Sunday, November 29, 2015

Calvinism and responsibility, a question for secular compatibilists

Think about the Calvinist doctrine of predestination (or deterministic versions thereof). According to that view, before the foundation of the world, God determines that some people will sin and not repent, and go to hell for their sins. Nevertheless, they are held responsible for their actions even though God is the ultimate cause of whatever they do, they are thought to deserve to go to hell because they did not perform those actions against their will. The immediate cause of their actions is their own will, just as in secular compatibilism, but the ultimate cause is God's eternal decree.

If Calvinism were true, would sinners be responsible for their sins? Does having God as the ultimate cause, as opposed to nature, change your compatibilist position? If so, why?

Chesterton on Determinism and Criminal Punishment

Determinism is not inconsistent with the cruel treatment of criminals. What it is (perhaps) inconsistent with is the generous treatment of criminals; with any appeal to their better feelings or encouragement in their moral struggle. The determinist does not believe in appealing to the will, but he does believe in changing the environment. He must not say to the sinner, “Go and sin no more,” because the sinner cannot help it. But he can put him in boiling oil; for boiling oil is an environment.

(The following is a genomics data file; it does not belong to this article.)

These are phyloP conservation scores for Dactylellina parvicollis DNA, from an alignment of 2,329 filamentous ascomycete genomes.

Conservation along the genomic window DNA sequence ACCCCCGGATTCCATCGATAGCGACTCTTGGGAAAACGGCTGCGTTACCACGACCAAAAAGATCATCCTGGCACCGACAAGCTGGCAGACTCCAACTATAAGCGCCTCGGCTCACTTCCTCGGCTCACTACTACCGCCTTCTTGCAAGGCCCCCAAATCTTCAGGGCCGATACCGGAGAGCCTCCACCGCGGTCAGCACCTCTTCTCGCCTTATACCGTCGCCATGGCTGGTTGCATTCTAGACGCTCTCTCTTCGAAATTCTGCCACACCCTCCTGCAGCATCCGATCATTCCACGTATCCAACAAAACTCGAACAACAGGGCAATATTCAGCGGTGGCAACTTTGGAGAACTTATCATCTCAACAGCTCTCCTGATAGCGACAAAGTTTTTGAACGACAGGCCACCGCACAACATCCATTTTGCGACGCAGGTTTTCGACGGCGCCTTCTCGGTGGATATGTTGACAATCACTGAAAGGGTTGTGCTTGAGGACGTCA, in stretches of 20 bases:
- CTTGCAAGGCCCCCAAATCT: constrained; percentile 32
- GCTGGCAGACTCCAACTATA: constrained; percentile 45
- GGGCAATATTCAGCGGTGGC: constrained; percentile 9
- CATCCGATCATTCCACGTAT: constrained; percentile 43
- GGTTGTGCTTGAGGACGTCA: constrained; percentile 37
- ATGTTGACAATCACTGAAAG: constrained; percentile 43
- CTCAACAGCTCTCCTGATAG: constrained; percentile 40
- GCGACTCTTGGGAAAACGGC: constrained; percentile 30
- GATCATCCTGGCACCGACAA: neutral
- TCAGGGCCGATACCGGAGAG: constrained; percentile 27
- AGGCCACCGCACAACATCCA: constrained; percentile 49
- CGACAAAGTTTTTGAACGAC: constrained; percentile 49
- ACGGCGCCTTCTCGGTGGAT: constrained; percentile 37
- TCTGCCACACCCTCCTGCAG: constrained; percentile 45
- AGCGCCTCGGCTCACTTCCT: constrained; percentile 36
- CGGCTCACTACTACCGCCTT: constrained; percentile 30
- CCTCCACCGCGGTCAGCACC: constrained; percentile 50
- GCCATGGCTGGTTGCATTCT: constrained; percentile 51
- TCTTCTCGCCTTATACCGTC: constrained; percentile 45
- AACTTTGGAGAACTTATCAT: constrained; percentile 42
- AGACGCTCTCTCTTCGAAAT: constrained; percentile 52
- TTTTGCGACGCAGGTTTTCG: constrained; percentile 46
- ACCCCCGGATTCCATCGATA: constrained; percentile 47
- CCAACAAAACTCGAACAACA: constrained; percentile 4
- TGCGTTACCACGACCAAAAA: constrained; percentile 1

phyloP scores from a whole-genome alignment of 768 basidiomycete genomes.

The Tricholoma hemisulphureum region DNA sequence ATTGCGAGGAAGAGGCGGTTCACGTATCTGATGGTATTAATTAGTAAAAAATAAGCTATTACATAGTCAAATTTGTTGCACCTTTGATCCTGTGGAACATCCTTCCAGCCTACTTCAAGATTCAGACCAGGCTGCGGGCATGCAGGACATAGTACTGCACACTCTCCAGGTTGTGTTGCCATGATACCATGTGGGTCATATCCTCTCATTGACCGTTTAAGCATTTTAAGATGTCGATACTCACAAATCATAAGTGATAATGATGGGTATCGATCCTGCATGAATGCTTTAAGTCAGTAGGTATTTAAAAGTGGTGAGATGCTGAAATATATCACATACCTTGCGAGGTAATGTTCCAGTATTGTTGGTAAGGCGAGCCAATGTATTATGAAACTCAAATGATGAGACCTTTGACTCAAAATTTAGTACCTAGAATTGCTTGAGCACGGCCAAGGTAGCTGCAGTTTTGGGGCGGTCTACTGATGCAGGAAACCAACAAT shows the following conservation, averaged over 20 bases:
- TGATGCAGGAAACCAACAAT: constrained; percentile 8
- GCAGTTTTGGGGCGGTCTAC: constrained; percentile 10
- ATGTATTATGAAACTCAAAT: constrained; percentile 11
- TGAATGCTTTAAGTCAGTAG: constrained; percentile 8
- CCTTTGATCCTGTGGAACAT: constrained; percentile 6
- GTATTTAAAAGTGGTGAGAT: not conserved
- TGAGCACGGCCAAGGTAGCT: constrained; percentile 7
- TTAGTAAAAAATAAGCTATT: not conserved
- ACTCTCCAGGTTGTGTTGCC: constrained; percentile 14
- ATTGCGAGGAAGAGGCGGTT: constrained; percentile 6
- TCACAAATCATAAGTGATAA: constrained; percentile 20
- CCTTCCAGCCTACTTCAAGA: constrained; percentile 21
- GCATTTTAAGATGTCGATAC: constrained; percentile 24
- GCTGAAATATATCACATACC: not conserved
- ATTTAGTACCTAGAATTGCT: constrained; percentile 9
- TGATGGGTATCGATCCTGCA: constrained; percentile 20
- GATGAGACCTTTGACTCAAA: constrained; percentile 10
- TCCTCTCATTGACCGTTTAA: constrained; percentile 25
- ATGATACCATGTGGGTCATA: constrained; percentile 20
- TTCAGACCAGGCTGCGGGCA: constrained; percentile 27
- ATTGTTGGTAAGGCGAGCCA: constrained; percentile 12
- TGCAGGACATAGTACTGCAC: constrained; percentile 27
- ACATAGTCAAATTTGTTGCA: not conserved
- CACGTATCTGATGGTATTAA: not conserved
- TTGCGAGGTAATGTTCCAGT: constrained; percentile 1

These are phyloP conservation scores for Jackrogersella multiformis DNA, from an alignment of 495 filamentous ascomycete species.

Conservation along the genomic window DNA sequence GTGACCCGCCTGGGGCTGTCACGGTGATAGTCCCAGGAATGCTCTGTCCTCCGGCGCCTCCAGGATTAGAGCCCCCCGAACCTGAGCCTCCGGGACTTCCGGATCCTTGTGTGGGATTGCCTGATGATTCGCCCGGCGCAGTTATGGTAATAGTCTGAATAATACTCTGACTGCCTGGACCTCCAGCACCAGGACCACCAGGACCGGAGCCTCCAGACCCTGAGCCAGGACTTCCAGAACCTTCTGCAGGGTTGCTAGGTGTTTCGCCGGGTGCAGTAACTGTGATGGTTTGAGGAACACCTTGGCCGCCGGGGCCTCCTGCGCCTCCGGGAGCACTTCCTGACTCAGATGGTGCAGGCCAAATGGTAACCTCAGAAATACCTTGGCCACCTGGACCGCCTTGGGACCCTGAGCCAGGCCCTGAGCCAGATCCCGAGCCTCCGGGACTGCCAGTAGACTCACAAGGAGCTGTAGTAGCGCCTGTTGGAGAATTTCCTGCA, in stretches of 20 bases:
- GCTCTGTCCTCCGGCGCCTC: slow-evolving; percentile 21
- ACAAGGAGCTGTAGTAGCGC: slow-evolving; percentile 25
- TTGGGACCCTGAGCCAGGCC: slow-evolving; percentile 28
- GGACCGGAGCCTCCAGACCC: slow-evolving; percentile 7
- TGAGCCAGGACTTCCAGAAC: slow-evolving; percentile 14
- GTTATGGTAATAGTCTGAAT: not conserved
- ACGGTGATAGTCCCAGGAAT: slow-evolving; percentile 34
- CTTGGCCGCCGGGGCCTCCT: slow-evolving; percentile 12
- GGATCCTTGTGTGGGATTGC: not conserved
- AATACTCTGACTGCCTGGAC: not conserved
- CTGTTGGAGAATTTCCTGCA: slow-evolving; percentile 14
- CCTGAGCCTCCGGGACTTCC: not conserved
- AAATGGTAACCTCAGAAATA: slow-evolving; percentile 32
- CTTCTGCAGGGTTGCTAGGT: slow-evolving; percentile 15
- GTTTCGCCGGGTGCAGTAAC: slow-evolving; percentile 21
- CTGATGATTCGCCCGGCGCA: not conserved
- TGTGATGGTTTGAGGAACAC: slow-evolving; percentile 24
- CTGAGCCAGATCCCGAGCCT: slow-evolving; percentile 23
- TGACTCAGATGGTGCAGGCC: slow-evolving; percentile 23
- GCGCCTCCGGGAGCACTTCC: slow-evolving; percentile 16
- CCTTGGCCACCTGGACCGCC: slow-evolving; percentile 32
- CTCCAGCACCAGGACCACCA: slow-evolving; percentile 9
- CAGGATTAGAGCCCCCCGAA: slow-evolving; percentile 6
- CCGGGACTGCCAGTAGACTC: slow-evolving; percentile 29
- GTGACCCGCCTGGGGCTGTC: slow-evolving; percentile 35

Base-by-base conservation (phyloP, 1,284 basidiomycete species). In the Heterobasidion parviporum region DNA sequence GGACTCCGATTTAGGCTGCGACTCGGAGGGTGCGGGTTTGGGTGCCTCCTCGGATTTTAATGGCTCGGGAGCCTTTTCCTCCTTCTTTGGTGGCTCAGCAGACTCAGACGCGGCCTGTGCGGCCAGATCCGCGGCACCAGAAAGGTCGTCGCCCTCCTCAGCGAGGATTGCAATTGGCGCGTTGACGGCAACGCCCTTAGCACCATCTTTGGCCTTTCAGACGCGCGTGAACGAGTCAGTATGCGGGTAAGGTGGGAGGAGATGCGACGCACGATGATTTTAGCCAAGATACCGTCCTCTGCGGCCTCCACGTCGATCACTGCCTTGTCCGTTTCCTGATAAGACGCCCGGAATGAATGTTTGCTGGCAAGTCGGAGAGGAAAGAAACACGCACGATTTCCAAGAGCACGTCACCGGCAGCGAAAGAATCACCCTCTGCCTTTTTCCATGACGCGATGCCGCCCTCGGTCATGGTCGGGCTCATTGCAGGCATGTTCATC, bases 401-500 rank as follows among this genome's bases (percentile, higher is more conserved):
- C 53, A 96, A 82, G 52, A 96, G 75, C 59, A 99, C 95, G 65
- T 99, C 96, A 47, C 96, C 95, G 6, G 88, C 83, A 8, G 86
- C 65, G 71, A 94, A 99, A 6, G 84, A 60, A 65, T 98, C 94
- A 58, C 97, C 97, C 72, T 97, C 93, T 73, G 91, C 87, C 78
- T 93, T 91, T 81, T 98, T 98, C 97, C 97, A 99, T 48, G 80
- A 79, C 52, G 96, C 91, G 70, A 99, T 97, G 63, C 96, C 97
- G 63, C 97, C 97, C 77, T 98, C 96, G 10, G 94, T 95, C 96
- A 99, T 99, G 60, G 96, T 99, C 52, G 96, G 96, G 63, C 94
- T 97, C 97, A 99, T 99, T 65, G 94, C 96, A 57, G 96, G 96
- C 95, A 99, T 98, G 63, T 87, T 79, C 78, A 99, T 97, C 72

Friday, November 27, 2015

Virtue, Happiness, and religious views

If there is no God, if death ends everything, then there are people for whom it is accurate to say that they will be happier if they do what is morally wrong. Two examples would be the main protagonists in two Woody Allen movies, Crimes and Misdemeanors, and Match Point. In both of these movies, these protagonists were involved in extramarital affairs. However, to sustain these affairs, they would have to give up the financial benefits their marriages provided. However, their mistresses threatened to expose their affairs to their wives if they were to stop the affairs. So in Crimes the protagonist has his mistress killed, and in Match Point the protagonist actually killed his mistress.  And in both movies we are left with the sense that these protagonists would not have been happier had they not gotten involved in murder.

Thus, on atheism, there is at least a possible disconnect between virtue and happiness. Religious views tend to eliminate this. 

Wednesday, November 25, 2015

Hard and Soft Determinism

Soft and hard determinism are the same kind of determinism. The difference is that hard determinists say that since determinism is true, we aren't responsible for our actions. Soft determinists say that even though determinism is true, we are still responsible for our actions. The ultimate causes of our actions are outside our control, but the immediate cause of our action is our desire to perform the action, and that makes us responsible.

Or does it? Shouldn't the ultimate cause be what counts?

Tuesday, November 24, 2015

An Easter service at the Cardinals' stadium, with a couple of live Cardinals

A local megachurch, Christ's Church of the Valley, had their Easter service at University of Phoenix Stadium. It featured a discussion with QBs Carson Palmer and Drew Stanton. Palmer leads the NFL in QB rating. 

Sunday, November 22, 2015

C. S. Lewis passed away today 52 years ago

On Nov. 22. 1963. So did a couple of other famous people.